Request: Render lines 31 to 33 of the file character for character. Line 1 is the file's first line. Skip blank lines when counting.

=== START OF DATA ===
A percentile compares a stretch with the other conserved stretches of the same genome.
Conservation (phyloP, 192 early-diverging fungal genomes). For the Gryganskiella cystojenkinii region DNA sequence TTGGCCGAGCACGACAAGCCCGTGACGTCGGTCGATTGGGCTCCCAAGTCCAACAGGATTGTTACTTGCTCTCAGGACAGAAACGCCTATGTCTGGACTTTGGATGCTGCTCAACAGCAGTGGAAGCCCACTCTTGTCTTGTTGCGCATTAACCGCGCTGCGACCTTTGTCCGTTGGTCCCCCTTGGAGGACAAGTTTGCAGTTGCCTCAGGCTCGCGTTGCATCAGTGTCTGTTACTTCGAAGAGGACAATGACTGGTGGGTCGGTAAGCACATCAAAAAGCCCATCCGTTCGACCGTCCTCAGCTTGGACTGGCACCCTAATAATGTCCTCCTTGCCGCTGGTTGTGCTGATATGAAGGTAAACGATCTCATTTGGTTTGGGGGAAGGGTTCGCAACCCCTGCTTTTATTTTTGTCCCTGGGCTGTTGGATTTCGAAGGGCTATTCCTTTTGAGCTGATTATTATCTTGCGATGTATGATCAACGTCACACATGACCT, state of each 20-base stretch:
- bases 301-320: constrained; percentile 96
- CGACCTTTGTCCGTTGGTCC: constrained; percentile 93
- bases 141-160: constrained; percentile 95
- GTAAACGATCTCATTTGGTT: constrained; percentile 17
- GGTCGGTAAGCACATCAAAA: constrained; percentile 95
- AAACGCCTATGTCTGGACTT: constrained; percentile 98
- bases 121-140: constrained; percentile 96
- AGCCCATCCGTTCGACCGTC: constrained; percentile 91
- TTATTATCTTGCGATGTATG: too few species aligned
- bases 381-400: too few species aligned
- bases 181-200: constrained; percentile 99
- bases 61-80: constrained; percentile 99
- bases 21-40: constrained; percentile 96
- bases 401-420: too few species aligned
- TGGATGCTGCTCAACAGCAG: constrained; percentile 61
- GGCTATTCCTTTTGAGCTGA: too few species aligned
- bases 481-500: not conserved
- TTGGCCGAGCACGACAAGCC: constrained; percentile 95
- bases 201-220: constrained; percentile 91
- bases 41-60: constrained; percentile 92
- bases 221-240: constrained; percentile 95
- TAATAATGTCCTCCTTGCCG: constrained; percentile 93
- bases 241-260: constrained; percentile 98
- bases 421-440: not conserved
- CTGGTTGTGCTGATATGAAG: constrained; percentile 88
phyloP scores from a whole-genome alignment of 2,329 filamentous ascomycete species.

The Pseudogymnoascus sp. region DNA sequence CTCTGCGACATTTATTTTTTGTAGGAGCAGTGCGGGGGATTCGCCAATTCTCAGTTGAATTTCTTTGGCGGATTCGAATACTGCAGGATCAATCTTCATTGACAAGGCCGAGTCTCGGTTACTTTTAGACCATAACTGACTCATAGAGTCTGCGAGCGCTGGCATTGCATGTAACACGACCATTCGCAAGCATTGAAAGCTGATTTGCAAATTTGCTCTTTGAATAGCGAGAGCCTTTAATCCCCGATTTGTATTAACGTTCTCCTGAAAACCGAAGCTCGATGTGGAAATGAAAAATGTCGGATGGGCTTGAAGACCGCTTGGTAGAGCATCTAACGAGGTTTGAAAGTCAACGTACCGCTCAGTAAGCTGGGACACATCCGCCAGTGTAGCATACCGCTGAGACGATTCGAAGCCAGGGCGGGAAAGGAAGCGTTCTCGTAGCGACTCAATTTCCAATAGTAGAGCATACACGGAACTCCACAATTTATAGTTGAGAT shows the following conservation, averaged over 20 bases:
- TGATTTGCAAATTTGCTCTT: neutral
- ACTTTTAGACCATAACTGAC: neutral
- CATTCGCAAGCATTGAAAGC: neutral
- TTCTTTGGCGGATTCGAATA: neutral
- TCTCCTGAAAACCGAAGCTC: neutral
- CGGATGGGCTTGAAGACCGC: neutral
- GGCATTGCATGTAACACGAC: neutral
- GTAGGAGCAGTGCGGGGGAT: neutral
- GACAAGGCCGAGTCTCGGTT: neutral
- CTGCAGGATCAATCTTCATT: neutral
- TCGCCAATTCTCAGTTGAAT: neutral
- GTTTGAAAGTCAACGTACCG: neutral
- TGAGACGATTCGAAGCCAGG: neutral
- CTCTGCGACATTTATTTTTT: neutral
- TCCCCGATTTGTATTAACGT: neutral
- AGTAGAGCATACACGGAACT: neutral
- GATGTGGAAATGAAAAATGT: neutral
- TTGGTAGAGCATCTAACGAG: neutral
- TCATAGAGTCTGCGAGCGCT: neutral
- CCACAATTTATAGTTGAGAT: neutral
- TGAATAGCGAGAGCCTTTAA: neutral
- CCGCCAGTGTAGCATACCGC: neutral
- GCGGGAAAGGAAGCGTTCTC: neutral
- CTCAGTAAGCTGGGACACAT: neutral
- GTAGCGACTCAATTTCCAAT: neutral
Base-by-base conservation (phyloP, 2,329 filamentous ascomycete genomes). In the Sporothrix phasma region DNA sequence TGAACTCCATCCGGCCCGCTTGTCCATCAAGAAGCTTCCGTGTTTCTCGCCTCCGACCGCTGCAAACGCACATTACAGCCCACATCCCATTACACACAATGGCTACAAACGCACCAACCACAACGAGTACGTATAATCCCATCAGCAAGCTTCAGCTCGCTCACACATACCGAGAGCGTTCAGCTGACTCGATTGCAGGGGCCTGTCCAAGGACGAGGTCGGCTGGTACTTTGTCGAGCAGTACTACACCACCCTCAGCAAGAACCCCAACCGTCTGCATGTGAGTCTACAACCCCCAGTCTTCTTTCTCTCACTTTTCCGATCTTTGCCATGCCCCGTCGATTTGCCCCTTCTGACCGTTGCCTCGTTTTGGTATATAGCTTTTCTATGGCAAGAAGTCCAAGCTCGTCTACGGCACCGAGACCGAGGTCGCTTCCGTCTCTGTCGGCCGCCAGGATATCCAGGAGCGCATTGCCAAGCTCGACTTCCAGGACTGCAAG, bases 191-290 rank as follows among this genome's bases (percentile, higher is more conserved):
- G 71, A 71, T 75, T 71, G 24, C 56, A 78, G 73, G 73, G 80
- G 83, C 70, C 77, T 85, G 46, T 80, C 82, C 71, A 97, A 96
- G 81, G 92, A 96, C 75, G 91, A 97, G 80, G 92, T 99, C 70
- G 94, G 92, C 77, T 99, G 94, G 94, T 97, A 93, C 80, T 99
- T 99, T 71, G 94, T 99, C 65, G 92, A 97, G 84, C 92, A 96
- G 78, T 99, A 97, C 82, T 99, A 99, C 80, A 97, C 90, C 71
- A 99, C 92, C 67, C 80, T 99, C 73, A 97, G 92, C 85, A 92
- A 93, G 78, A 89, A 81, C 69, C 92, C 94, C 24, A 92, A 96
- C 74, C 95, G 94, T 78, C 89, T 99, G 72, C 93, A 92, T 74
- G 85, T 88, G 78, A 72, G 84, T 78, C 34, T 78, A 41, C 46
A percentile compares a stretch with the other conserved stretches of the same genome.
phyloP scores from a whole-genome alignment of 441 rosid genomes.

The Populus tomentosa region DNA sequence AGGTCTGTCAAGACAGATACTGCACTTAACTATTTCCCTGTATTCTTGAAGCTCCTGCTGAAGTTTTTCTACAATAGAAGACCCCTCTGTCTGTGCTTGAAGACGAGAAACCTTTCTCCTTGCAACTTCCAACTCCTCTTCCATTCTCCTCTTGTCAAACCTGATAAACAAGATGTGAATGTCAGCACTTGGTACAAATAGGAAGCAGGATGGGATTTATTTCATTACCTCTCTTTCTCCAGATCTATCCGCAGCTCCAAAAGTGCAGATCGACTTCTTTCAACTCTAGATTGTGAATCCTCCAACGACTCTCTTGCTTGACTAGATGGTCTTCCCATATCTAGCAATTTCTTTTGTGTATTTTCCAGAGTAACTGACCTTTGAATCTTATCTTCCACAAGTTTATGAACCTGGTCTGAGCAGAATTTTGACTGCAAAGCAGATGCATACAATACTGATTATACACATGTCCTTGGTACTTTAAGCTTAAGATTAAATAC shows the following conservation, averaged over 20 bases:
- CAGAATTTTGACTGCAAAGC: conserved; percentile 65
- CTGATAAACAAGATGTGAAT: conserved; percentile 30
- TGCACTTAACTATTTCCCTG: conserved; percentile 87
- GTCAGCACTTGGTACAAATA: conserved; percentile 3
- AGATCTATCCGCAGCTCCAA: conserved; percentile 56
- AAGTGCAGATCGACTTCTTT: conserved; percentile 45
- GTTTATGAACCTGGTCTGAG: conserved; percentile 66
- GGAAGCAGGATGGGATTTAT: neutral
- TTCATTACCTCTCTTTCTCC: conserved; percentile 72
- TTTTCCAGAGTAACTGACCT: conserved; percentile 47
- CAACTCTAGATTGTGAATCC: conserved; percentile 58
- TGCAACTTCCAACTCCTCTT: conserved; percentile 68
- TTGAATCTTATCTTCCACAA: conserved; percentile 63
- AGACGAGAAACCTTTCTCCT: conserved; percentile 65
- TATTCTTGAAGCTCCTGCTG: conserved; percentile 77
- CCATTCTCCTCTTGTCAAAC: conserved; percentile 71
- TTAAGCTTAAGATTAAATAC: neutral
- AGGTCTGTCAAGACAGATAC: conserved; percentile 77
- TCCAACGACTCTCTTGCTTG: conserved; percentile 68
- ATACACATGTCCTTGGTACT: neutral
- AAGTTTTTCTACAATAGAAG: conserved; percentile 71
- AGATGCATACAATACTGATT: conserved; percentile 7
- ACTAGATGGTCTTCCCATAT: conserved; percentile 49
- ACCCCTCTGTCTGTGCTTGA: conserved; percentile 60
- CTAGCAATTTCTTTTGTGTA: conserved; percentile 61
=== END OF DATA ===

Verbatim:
- ACTTTTAGACCATAACTGAC: neutral
- CATTCGCAAGCATTGAAAGC: neutral
- TTCTTTGGCGGATTCGAATA: neutral